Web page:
[TT] A Sheltered Life: Finding you and finding love.

When pursuing love, people can do the craziest things. Our actions are fueled by the feelings we have for another person and we want to be with them all the time. When entering into a relationship, you want to experience new things and see new sights. "Youth in love" is a very powerful notion because youth signifies vitality and eagerness. Love is the energy that drives us forward. Together, they are the plot lines for classic love stories such as Romeo and Juliet and Pride and Prejudice. But what if the desire to explore every part of love's great waters is blocked by one's home? The shelter that nurtured you and taught you good and evil?

Tonight, I had a long conversation with a woman, who had recently gotten engaged and had been living with her fiance for about two years. We discussed the difficulties of growing up and pursuing our relationships with conservative parents. My parents were generally very strict about my relationships. They didn't believe in the idea of having a boyfriend cause they thought I was too young to allow any guy to have that exclusive title. Whenever boys were over, all room doors had to stay open and they weren't allowed in my bedroom.

As I grew older, my parents thought they needed to lay down the law when it came to "doing it" and pass down any relationship knowledge they believed I needed to know. I was never given the full formal birds and the bees talk, but it was generally understood that I was not to do it. As I grew older, that rule became, "If you do it, you must use protection because accidents can happen." My folks were definitely fulfilling their role and obligation to educate their daughter about safe "hanky panky" and the dangers of trusting bad men.

Marriage is the only goal of any relationship. Although I would never start a relationship without bearing that in mind, my parents and I clash on the ideas of steps leading to eternity. My parents believed that engagements hold little weight in terms of commitment. To me, an engagement should only occur when you're sure that you want to spend the rest of your life with another person. There is a saying that, "It is easy spending time together but it's hard to live together." The biggest horror would be to invest in so much time and energy, only to realize that you can't the sustain the most fundamental thing about being in a marriage...living together. I do not see anything wrong with living together until the actual marriage because engagement is not the end all. Wedding planning would definitely be easier. To my parents, however, living together outside of marriage will ultimately end in common law or the guy not wanting to marry you at all. I hardly have the heart to tell them that I rather know of these facts sooner rather than later, but they would bring up the whole idea of a foreseen reputation as an easy woman.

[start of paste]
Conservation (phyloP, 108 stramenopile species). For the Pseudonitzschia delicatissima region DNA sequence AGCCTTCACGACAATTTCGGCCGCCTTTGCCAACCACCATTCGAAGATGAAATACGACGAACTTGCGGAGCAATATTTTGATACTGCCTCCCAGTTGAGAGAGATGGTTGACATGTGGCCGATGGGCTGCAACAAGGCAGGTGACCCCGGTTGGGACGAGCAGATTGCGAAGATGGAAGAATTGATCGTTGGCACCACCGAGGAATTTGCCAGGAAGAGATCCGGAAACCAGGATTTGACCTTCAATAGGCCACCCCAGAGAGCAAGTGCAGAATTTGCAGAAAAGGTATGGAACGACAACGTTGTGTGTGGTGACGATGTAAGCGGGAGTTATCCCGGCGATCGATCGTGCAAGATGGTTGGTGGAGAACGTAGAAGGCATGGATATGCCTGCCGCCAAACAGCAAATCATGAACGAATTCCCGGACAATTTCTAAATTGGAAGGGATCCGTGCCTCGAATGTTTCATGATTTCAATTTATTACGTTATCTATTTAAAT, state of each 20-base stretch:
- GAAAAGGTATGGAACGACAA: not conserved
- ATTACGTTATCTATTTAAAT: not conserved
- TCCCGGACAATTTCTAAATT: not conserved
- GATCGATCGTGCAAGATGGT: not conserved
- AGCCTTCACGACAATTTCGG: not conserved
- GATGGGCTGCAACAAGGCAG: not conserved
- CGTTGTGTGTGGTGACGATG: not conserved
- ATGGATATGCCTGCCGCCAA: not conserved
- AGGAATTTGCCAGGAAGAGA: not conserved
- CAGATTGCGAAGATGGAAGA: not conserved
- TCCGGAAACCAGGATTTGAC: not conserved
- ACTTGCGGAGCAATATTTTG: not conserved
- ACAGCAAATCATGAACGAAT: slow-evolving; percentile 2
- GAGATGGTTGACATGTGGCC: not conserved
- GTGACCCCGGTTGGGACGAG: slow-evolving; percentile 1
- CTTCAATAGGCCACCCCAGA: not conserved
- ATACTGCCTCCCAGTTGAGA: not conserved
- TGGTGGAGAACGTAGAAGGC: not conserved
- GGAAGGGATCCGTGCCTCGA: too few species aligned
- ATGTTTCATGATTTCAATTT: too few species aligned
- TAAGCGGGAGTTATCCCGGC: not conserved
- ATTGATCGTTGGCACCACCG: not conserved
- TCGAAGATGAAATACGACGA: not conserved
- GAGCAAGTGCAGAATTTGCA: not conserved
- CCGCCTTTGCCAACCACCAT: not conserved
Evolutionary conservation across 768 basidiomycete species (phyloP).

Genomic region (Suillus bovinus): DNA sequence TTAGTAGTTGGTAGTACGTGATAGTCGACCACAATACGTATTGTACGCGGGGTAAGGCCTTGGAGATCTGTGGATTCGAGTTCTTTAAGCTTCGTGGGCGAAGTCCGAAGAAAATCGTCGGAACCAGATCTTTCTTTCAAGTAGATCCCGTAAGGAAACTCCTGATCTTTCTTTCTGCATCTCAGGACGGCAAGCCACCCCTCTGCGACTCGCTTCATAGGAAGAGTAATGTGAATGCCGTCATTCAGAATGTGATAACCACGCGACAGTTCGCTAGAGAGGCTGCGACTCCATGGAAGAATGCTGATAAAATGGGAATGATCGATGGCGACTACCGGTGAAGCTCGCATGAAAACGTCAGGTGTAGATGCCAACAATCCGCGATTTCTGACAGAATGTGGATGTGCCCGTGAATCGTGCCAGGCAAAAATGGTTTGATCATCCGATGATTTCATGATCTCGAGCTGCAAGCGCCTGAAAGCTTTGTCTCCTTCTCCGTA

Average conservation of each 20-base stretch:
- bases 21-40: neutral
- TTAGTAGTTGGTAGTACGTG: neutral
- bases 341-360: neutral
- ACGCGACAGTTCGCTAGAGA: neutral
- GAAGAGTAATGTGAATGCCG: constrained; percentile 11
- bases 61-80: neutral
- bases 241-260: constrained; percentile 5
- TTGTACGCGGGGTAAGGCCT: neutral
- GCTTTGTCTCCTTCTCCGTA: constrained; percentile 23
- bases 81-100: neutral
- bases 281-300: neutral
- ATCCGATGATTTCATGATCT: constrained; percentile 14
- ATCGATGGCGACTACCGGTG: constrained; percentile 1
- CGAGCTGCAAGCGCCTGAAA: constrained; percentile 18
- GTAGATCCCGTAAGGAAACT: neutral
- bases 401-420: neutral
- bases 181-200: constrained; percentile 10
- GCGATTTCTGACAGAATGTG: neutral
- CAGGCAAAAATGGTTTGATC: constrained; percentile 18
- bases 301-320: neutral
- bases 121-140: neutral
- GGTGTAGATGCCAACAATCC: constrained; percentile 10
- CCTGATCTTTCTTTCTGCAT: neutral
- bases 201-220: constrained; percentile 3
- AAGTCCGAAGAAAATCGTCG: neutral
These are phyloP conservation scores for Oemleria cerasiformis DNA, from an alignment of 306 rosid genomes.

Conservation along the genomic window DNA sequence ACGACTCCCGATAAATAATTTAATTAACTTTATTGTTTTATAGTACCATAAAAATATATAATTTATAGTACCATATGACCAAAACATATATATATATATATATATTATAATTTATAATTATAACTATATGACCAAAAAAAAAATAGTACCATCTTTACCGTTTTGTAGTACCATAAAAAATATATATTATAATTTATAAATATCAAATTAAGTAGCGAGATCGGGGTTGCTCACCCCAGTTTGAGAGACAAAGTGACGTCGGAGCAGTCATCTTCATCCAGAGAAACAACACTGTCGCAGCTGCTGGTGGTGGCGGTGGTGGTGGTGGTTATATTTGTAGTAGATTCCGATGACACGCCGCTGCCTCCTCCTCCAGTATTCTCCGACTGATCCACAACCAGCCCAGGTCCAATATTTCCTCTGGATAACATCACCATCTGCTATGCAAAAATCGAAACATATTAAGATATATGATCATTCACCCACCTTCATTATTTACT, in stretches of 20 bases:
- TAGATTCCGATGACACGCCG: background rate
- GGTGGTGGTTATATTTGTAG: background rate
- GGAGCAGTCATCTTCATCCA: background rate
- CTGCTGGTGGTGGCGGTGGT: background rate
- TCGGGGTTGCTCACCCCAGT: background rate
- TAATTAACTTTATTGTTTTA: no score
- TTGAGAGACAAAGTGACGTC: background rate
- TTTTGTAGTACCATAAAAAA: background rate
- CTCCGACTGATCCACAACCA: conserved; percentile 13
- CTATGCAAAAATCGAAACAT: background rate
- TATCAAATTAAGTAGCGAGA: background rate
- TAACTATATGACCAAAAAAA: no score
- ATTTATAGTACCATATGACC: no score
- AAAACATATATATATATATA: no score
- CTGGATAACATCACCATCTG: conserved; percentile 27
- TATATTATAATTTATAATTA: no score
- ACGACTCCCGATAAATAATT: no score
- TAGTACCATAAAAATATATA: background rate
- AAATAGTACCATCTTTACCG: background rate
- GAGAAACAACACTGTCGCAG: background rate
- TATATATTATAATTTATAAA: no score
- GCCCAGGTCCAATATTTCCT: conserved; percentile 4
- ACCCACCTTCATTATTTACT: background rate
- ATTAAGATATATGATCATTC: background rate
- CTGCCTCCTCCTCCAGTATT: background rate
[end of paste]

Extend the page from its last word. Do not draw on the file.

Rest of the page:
I digress to my conversation companion. She had learned early on that her parents' belief and her desire to experience the flowers of youth did not align. At a young age, she had started to perfect the "ignorance is bliss" doctrine on her parents. What do I mean? You know when you want to spend a night with that someone special but your parents say you can't so you lie and say you're sleeping over at a friend's house? Yep. We've all done it. But that was only the beginning. She saved up her money and travelled a LOT. Her parents were kept in the dark about her every so often escapades abroad. In comparison to some people she knew, she said, her overnights and travels were tame. She trusted herself to know what she wanted and what she needed to do.

She contributed her age to the reason why her and her fiance were able to live together with her parents' consent. I sat quietly as she began to tell me how she didn't regret living with her then boyfriend (now fiance) because there was no place to hide. They learned to get past the initial "omg was that your fart? that stinks so bad" and "is that what you look like on a bad day?" to learn to love each other completely...flaws and all.

Nobody can really measure the extent of love's power. We are compelled by the feeling to do many things we never thought to achieve. We learn about other people, we learn about ourselves, and we learn more about love. However, when the air in the home suffocates hungers we possess in relationships, do we give in to refuge? Or do we find the loopholes and strive to find our own way? Do we continue to do the things we feel is right in order to test out for ourselves whether they are? Or do we learn from those who have experienced life longer than us and let fate do all the work?

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